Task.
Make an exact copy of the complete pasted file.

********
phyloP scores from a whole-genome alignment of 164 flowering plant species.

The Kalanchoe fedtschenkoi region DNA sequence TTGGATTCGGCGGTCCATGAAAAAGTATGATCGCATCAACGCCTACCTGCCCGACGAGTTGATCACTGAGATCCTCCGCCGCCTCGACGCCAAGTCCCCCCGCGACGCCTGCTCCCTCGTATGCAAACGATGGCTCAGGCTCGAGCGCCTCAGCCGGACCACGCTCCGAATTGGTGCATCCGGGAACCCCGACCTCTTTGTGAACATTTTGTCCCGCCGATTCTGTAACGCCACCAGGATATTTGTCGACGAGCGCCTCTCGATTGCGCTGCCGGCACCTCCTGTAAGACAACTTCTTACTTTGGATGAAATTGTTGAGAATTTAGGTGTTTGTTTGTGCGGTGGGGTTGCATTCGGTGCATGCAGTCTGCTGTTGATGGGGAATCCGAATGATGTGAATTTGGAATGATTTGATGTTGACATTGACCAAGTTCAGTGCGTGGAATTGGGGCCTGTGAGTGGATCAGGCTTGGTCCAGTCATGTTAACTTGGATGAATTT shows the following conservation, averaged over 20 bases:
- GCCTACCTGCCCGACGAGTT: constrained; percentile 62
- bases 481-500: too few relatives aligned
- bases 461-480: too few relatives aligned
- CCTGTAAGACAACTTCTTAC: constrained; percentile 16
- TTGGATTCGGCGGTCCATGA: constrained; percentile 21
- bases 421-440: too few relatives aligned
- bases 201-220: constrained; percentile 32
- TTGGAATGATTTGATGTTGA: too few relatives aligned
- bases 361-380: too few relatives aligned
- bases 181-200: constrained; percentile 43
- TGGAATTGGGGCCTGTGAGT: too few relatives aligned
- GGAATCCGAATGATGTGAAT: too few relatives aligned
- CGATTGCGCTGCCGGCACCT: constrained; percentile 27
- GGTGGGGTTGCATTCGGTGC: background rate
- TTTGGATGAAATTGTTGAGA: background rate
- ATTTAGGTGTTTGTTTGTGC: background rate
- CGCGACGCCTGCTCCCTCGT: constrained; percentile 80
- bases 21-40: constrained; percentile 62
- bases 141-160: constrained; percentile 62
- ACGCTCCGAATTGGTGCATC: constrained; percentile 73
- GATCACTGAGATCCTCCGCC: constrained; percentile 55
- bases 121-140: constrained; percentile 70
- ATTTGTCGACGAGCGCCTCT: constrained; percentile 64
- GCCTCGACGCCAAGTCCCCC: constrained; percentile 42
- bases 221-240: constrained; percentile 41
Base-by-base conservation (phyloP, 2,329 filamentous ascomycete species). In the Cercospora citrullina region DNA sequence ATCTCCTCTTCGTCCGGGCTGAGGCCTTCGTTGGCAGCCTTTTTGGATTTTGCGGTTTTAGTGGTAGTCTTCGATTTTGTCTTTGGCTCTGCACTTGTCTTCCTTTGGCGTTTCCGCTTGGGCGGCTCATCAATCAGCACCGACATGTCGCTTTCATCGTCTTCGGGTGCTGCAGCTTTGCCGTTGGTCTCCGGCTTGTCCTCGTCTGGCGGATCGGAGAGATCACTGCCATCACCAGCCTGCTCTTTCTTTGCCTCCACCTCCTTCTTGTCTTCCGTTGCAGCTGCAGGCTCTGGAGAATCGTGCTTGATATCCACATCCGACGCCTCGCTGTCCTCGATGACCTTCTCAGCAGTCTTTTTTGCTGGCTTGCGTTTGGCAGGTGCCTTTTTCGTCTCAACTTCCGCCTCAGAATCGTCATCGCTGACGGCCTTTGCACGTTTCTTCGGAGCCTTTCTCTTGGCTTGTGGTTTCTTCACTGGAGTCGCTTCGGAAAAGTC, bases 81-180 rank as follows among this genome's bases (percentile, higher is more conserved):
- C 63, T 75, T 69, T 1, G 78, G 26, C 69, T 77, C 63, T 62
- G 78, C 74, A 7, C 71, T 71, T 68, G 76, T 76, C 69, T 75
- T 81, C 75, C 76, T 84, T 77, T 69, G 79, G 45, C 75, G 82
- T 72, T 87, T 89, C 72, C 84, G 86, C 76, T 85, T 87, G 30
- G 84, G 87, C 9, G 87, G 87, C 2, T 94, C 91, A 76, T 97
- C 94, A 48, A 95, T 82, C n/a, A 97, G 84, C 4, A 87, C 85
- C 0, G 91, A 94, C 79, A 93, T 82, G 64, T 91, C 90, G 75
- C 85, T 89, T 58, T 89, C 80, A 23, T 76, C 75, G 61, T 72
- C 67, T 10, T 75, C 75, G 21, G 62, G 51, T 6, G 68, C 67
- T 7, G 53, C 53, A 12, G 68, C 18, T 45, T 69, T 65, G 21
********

phyloP scores from a whole-genome alignment of 164 flowering plant species.

The Kalanchoe fedtschenkoi region DNA sequence TTGGATTCGGCGGTCCATGAAAAAGTATGATCGCATCAACGCCTACCTGCCCGACGAGTTGATCACTGAGATCCTCCGCCGCCTCGACGCCAAGTCCCCCCGCGACGCCTGCTCCCTCGTATGCAAACGATGGCTCAGGCTCGAGCGCCTCAGCCGGACCACGCTCCGAATTGGTGCATCCGGGAACCCCGACCTCTTTGTGAACATTTTGTCCCGCCGATTCTGTAACGCCACCAGGATATTTGTCGACGAGCGCCTCTCGATTGCGCTGCCGGCACCTCCTGTAAGACAACTTCTTACTTTGGATGAAATTGTTGAGAATTTAGGTGTTTGTTTGTGCGGTGGGGTTGCATTCGGTGCATGCAGTCTGCTGTTGATGGGGAATCCGAATGATGTGAATTTGGAATGATTTGATGTTGACATTGACCAAGTTCAGTGCGTGGAATTGGGGCCTGTGAGTGGATCAGGCTTGGTCCAGTCATGTTAACTTGGATGAATTT shows the following conservation, averaged over 20 bases:
- GCCTACCTGCCCGACGAGTT: constrained; percentile 62
- bases 481-500: too few relatives aligned
- bases 461-480: too few relatives aligned
- CCTGTAAGACAACTTCTTAC: constrained; percentile 16
- TTGGATTCGGCGGTCCATGA: constrained; percentile 21
- bases 421-440: too few relatives aligned
- bases 201-220: constrained; percentile 32
- TTGGAATGATTTGATGTTGA: too few relatives aligned
- bases 361-380: too few relatives aligned
- bases 181-200: constrained; percentile 43
- TGGAATTGGGGCCTGTGAGT: too few relatives aligned
- GGAATCCGAATGATGTGAAT: too few relatives aligned
- CGATTGCGCTGCCGGCACCT: constrained; percentile 27
- GGTGGGGTTGCATTCGGTGC: background rate
- TTTGGATGAAATTGTTGAGA: background rate
- ATTTAGGTGTTTGTTTGTGC: background rate
- CGCGACGCCTGCTCCCTCGT: constrained; percentile 80
- bases 21-40: constrained; percentile 62
- bases 141-160: constrained; percentile 62
- ACGCTCCGAATTGGTGCATC: constrained; percentile 73
- GATCACTGAGATCCTCCGCC: constrained; percentile 55
- bases 121-140: constrained; percentile 70
- ATTTGTCGACGAGCGCCTCT: constrained; percentile 64
- GCCTCGACGCCAAGTCCCCC: constrained; percentile 42
- bases 221-240: constrained; percentile 41
Base-by-base conservation (phyloP, 2,329 filamentous ascomycete species). In the Cercospora citrullina region DNA sequence ATCTCCTCTTCGTCCGGGCTGAGGCCTTCGTTGGCAGCCTTTTTGGATTTTGCGGTTTTAGTGGTAGTCTTCGATTTTGTCTTTGGCTCTGCACTTGTCTTCCTTTGGCGTTTCCGCTTGGGCGGCTCATCAATCAGCACCGACATGTCGCTTTCATCGTCTTCGGGTGCTGCAGCTTTGCCGTTGGTCTCCGGCTTGTCCTCGTCTGGCGGATCGGAGAGATCACTGCCATCACCAGCCTGCTCTTTCTTTGCCTCCACCTCCTTCTTGTCTTCCGTTGCAGCTGCAGGCTCTGGAGAATCGTGCTTGATATCCACATCCGACGCCTCGCTGTCCTCGATGACCTTCTCAGCAGTCTTTTTTGCTGGCTTGCGTTTGGCAGGTGCCTTTTTCGTCTCAACTTCCGCCTCAGAATCGTCATCGCTGACGGCCTTTGCACGTTTCTTCGGAGCCTTTCTCTTGGCTTGTGGTTTCTTCACTGGAGTCGCTTCGGAAAAGTC, bases 81-180 rank as follows among this genome's bases (percentile, higher is more conserved):
- C 63, T 75, T 69, T 1, G 78, G 26, C 69, T 77, C 63, T 62
- G 78, C 74, A 7, C 71, T 71, T 68, G 76, T 76, C 69, T 75
- T 81, C 75, C 76, T 84, T 77, T 69, G 79, G 45, C 75, G 82
- T 72, T 87, T 89, C 72, C 84, G 86, C 76, T 85, T 87, G 30
- G 84, G 87, C 9, G 87, G 87, C 2, T 94, C 91, A 76, T 97
- C 94, A 48, A 95, T 82, C n/a, A 97, G 84, C 4, A 87, C 85
- C 0, G 91, A 94, C 79, A 93, T 82, G 64, T 91, C 90, G 75
- C 85, T 89, T 58, T 89, C 80, A 23, T 76, C 75, G 61, T 72
- C 67, T 10, T 75, C 75, G 21, G 62, G 51, T 6, G 68, C 67
- T 7, G 53, C 53, A 12, G 68, C 18, T 45, T 69, T 65, G 21